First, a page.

Who Owns the Oil Companies

If you’re wondering who owns “Big Oil,” chances are good
the answer is “you.” If you have a mutual fund account,
and 59 million U.S. households do, there’s a good chance
it invests in oil and natural gas stocks. If you have an
IRA or personal retirement account, and 46 million U.S.
households do, there’s a good chance it invests in energy
stocks. If you have a pension plan, and 61 million U.S.
households do, odds are it invests in oil and natural gas.

Contrary to popular belief, and what some politicians might
say, America’s oil companies aren’t owned just by a small
group of insiders. Only 2.9 percent of industry shares are
owned by corporate management. The rest is owned by
tens of millions of Americans, many of them middle class.

A strong oil and natural gas industry is a vital part
of the retirement security for millions of Americans.
State pension fund investments in oil and natural gas
companies are providing strong returns for teachers,
firefighters, police officers, and other public pension
retirees, according to a Sonecon study.3 Returns on oil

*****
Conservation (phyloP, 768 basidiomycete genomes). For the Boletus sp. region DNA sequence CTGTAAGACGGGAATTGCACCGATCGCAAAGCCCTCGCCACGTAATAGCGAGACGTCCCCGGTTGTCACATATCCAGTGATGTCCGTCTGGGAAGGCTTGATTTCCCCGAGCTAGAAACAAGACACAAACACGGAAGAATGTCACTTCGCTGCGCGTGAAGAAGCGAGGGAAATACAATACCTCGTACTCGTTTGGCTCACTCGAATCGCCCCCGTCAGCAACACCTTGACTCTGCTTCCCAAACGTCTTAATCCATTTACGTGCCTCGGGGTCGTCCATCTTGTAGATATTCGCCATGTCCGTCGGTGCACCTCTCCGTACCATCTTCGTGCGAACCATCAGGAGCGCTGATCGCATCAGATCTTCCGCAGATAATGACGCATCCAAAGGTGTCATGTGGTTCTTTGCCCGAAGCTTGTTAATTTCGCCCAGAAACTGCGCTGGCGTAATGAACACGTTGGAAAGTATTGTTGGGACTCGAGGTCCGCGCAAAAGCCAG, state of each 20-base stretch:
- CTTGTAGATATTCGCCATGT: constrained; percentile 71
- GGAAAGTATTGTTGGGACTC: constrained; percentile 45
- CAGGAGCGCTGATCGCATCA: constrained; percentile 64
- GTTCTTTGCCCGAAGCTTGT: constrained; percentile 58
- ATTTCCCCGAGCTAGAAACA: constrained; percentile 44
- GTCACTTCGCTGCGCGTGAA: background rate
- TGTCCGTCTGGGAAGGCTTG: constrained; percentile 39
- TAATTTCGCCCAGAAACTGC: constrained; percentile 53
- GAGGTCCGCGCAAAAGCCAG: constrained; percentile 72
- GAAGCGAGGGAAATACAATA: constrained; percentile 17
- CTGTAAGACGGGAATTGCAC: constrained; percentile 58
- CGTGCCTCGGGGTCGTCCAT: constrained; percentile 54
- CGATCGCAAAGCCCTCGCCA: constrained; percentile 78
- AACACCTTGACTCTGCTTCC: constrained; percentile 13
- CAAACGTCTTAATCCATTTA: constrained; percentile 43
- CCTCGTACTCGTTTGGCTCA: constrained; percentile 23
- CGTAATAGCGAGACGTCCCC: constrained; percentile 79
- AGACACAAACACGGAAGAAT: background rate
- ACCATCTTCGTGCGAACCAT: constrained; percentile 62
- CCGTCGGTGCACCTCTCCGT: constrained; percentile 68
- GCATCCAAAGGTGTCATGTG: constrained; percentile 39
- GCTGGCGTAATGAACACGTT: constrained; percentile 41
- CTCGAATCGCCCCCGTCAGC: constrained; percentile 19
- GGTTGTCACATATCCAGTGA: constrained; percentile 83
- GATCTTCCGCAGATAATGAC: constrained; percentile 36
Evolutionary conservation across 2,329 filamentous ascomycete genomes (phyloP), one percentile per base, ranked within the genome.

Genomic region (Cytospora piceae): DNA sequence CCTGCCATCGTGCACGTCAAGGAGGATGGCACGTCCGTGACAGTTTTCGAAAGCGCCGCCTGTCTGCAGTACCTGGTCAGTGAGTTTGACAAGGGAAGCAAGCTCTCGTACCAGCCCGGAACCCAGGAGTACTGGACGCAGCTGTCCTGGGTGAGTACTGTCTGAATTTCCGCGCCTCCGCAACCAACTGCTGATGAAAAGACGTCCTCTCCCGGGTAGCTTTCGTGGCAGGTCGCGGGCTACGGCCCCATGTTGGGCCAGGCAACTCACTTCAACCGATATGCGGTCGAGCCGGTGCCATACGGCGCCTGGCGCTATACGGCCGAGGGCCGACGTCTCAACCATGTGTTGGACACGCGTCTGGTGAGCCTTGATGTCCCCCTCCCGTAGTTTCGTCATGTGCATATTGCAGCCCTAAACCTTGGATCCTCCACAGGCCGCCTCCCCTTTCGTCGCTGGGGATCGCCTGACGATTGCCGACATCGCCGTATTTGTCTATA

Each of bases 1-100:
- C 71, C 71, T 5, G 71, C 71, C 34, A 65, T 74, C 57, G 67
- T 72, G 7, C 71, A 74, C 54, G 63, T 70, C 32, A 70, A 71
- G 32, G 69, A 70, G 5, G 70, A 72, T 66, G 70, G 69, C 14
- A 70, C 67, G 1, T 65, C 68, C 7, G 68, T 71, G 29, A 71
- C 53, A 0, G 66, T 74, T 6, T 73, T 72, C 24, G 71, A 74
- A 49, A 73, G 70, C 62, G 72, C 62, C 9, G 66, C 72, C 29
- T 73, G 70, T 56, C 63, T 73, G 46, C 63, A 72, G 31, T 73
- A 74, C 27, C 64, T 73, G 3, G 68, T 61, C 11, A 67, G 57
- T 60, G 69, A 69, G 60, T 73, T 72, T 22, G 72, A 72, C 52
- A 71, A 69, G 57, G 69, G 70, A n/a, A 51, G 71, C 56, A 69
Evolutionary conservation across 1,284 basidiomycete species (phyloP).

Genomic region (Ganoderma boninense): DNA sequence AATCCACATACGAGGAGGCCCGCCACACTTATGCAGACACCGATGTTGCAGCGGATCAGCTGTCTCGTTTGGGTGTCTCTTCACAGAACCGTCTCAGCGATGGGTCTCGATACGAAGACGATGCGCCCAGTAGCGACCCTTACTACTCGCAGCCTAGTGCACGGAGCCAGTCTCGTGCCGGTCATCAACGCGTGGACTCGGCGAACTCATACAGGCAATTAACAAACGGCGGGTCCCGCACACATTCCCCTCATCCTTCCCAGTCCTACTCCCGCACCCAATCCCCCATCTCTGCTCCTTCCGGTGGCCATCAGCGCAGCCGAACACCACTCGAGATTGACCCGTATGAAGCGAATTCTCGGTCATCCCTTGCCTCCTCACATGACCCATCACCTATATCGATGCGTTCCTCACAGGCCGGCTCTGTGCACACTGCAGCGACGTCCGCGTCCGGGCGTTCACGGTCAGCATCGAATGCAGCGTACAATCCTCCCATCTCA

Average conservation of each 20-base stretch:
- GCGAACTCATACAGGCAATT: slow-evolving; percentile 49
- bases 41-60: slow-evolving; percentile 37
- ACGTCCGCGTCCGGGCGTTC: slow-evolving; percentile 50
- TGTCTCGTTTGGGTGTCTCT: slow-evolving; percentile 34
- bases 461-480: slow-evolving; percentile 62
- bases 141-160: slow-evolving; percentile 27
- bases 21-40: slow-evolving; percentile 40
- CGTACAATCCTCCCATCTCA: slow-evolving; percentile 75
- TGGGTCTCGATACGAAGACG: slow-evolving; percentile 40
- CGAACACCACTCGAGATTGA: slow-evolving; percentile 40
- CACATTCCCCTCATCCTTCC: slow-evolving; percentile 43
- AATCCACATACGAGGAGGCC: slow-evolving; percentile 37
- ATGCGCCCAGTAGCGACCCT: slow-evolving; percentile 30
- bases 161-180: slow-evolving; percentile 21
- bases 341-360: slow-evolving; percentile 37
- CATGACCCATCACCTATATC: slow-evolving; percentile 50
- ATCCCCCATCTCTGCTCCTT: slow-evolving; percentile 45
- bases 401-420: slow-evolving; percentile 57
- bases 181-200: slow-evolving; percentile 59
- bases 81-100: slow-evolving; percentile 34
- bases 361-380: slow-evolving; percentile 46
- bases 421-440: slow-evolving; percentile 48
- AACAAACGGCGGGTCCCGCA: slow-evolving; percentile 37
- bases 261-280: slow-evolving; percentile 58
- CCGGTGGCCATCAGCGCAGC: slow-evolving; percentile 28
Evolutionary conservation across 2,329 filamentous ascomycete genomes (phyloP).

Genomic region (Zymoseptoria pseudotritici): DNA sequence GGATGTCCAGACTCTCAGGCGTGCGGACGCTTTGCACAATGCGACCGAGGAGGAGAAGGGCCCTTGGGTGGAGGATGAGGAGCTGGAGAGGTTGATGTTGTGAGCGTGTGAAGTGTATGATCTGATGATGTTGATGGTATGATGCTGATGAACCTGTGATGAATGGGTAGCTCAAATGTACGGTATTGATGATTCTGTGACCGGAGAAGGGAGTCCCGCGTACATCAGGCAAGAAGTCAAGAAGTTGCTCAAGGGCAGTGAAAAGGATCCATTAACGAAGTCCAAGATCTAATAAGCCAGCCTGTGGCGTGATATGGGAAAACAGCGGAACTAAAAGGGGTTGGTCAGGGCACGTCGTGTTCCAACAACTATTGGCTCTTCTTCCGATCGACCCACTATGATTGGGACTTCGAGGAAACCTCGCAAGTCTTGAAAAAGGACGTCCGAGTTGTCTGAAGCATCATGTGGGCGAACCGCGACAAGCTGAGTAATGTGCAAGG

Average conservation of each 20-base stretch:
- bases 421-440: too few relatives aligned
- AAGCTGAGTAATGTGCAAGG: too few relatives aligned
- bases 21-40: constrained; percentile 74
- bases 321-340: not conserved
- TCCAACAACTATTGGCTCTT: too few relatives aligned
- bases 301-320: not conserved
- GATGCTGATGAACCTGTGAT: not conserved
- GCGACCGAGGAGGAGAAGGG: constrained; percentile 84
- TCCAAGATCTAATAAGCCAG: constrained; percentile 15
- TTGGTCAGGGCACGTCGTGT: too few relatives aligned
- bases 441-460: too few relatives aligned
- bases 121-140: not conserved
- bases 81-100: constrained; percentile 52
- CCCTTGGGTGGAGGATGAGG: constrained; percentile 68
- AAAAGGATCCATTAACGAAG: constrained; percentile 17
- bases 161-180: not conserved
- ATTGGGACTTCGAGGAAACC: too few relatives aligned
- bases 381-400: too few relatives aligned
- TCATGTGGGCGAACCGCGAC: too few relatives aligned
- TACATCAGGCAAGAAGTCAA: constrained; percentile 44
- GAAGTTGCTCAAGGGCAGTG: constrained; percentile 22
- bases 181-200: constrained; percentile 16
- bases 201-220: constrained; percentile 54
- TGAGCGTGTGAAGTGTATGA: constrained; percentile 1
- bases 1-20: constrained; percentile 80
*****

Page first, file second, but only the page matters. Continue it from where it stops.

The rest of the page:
and natural gas assets in the top two state funds in 17
states, which include more than half of all the people covered
by state and local pension plans in the U.S., averaged $2.30 for each dollar invested compared to $1.68
for other assets in these funds from 2005 through 2013.

The oil and natural gas industry is a major contributor
to the health of these funds, many of which face huge
future payout obligations. While oil and natural gas stocks made up 4 percent of public employee pension plan holdings, they accounted for 8 percent of the returns, outperforming other investment classes by two-to-one. During good economic times, or challenging ones, oil and natural gas investments far outperformed other public pension holdings.

3Robert J. Shapiro and Nam D. Pham, “The Financial Contribution of Oil and Natural Gas Investments to Public Employee Pension Plans in Seventeen States, Fiscal Years
2005-2013,” SONECON, April 2015.